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PRM 406 -Program Design and Evaluation in Therapeutic Recreation: Home

Learn how to construct a search statement and find articles on a specific population and service setting.

Instructional Objectives

Students will:

  • define peer-reviewed, primary, and review articles.
  • know at least one source for searching for clinical guidelines
  • recognize, find, and cite at least one source for their population and service setting.
  • understand how to construct a search statement based on their population and service setting.
  • know how to limit a search for targeted retrieval.
  • understand how to access controlled vocabulary in search engines to get the most focused and accurate retrieval.
  • have some resources for creating posters                                 

Evidence-Based Practice

National Guideline Clearinghouse  
The NGC mission is to provide physicians and other health professionals, health care providers, health plans, integrated delivery systems, purchasers, and others an accessible mechanism for obtaining objective, detailed information on clinical practice guidelines and to further their dissemination, implementation, and use.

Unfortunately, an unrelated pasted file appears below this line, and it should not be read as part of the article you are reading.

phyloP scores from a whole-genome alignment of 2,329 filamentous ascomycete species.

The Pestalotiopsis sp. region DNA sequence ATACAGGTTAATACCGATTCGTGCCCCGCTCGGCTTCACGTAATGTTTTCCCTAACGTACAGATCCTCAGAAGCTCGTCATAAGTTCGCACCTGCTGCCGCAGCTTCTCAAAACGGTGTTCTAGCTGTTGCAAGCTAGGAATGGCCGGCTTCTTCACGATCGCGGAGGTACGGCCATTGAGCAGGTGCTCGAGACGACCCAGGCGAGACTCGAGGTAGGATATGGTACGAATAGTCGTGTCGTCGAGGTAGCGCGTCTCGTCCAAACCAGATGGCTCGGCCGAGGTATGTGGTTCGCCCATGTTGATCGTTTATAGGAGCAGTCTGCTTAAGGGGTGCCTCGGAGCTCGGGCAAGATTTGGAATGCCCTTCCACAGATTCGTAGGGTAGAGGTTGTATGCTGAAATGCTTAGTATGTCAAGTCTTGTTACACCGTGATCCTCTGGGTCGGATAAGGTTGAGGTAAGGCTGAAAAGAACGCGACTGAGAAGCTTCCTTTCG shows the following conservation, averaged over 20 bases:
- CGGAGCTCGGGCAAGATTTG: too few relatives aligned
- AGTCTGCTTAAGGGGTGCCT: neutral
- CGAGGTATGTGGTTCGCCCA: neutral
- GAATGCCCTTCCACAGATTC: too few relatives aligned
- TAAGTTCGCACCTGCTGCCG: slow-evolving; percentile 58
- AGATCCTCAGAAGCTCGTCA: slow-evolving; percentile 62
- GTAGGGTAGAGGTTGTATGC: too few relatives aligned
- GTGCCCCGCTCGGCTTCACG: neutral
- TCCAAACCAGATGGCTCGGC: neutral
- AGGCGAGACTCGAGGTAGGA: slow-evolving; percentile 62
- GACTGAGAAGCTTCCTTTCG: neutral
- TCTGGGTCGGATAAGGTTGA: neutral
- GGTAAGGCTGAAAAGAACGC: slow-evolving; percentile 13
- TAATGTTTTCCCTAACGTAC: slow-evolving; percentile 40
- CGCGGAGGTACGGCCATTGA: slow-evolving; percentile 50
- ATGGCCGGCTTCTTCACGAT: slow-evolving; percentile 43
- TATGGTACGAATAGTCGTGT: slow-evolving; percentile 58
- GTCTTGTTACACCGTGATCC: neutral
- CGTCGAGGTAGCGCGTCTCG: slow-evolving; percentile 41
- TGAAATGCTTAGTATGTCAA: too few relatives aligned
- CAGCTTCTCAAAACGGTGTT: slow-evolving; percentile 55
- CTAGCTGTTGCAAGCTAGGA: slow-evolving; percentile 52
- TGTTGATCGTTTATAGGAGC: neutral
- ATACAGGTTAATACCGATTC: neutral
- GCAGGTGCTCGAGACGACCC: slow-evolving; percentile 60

Best Practice Guidelines 
Best Practice Guidelines developed by Registered Nurses Association of Ontario (RNAO) as part of their nursing best practice guidelines project begun in 1999

RCN Clinical Guidelines  

Practice guidelines from the Royal College of Nursing (RCN) in the United Kingdom

Limited Examples in Recreation Therapy Literature

The authors of a paper titled "Introduction to Evidence Based Recreation Therapy" say the following:

There are limited examples of evidence-based intervention studies in the recreation therapy literature (Carruthers & Hood, 2002; Fitzsimmons & Buettner, 2003, Kolanowski, Litaker, & Buetnner, 2005; etc, and many more are needed.  Another challenge to an evidence-based practice approach for recreation therapy is the lack of research evidence about the effectiveness of specific recreation therapy interventions for particular conditions or diseases.